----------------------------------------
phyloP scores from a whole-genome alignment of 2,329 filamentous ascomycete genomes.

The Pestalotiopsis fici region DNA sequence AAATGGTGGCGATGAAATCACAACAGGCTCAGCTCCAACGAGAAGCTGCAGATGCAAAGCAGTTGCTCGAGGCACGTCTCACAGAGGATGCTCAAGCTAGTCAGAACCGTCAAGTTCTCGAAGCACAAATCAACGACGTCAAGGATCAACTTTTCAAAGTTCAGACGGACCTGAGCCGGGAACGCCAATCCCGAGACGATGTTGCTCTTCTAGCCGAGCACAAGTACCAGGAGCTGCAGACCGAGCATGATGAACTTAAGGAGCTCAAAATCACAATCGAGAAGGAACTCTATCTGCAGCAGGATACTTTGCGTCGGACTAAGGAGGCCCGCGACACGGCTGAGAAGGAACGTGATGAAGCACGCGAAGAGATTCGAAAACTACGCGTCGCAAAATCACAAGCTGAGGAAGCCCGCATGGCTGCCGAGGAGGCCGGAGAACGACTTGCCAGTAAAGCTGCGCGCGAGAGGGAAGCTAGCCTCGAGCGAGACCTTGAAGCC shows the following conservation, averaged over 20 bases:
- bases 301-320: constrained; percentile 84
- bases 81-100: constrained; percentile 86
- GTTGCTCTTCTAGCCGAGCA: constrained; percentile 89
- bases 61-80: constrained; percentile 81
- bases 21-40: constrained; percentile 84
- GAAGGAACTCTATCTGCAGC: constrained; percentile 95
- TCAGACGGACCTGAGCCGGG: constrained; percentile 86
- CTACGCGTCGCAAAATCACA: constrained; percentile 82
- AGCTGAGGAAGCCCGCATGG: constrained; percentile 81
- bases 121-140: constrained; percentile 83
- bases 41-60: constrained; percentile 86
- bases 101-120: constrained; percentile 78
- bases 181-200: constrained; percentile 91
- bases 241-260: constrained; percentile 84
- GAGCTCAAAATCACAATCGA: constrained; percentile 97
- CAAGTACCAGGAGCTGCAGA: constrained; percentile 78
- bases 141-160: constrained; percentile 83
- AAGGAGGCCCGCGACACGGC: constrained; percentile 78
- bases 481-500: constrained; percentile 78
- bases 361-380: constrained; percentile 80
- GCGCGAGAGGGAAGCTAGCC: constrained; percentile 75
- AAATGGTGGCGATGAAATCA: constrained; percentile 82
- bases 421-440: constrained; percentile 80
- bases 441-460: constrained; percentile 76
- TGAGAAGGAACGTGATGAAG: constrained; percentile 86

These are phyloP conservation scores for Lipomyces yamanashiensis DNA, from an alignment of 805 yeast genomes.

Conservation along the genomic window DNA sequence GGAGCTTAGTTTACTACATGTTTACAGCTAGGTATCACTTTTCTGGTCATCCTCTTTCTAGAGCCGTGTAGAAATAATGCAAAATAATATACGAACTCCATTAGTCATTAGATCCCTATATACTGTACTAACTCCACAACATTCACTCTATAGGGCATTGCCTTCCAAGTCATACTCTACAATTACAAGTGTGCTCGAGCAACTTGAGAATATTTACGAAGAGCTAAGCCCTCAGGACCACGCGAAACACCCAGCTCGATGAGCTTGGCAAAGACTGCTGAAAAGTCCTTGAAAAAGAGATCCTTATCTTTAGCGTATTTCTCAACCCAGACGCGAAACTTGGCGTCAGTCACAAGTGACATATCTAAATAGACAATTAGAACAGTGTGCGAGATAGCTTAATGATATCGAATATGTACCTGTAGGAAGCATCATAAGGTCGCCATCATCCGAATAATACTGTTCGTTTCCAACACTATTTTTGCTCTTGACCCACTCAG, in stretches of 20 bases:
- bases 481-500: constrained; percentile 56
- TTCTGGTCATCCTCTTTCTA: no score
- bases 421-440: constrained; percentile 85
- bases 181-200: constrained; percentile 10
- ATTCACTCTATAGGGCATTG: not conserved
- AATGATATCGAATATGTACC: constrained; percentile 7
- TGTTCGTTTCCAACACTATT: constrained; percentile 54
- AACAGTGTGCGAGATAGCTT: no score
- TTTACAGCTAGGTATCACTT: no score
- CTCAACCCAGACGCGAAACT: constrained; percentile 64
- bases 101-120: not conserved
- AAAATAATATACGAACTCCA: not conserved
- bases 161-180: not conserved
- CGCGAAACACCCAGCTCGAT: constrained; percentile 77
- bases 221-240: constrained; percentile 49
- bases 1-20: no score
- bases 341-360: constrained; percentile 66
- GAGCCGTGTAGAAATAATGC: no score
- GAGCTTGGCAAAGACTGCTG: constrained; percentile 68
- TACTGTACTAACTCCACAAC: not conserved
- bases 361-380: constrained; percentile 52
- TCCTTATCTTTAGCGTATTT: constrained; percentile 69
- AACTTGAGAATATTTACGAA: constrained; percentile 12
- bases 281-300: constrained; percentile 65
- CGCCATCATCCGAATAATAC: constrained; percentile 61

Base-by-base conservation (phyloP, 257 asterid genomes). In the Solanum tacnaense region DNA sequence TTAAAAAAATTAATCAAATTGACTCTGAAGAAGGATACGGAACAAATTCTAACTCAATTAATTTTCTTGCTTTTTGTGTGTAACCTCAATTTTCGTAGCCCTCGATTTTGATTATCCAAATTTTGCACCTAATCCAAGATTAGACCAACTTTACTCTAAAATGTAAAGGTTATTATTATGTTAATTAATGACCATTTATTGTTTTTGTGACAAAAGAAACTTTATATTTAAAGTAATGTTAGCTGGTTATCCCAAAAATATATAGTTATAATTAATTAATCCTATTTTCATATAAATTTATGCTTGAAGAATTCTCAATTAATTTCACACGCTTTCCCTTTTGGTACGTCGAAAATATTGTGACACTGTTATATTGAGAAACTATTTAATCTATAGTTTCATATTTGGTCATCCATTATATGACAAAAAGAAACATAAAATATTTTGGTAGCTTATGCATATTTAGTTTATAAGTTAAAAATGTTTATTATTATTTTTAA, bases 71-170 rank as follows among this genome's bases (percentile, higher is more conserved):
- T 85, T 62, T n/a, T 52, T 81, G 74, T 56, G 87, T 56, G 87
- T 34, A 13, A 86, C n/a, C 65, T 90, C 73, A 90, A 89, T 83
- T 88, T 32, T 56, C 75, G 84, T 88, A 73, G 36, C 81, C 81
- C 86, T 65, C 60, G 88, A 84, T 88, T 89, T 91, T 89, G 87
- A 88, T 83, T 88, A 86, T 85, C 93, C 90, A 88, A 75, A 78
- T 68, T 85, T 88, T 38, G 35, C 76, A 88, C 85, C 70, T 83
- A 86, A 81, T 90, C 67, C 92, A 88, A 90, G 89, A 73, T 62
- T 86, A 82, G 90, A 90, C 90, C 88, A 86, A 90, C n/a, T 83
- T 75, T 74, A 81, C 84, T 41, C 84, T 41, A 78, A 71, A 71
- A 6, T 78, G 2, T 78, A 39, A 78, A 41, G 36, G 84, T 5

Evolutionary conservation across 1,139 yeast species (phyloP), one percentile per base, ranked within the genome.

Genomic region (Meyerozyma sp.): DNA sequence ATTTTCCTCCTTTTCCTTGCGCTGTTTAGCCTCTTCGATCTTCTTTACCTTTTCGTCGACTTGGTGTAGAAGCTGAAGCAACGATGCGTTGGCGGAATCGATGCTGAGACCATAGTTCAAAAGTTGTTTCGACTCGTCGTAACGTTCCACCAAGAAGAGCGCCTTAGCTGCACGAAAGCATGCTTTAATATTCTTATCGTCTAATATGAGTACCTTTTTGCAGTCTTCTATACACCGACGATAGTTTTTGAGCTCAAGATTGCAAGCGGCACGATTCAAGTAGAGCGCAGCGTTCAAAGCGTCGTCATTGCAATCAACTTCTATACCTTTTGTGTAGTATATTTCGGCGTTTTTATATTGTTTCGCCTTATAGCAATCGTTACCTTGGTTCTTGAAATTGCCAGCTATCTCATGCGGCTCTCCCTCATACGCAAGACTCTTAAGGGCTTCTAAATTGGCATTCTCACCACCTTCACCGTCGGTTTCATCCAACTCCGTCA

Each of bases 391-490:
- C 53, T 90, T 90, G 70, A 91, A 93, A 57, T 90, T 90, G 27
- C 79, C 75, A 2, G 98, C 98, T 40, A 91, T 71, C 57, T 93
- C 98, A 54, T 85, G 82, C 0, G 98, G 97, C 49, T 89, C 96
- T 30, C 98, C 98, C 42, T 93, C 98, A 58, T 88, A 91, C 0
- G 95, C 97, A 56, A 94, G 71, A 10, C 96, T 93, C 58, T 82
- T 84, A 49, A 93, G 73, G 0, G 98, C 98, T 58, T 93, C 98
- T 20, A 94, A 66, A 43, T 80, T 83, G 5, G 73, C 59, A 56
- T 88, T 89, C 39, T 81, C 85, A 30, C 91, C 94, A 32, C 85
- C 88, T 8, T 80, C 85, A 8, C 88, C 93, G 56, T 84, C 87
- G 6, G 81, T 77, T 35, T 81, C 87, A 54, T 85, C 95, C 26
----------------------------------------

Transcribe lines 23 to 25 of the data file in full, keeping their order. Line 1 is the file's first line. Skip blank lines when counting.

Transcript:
- GCGCGAGAGGGAAGCTAGCC: constrained; percentile 75
- AAATGGTGGCGATGAAATCA: constrained; percentile 82
- bases 421-440: constrained; percentile 80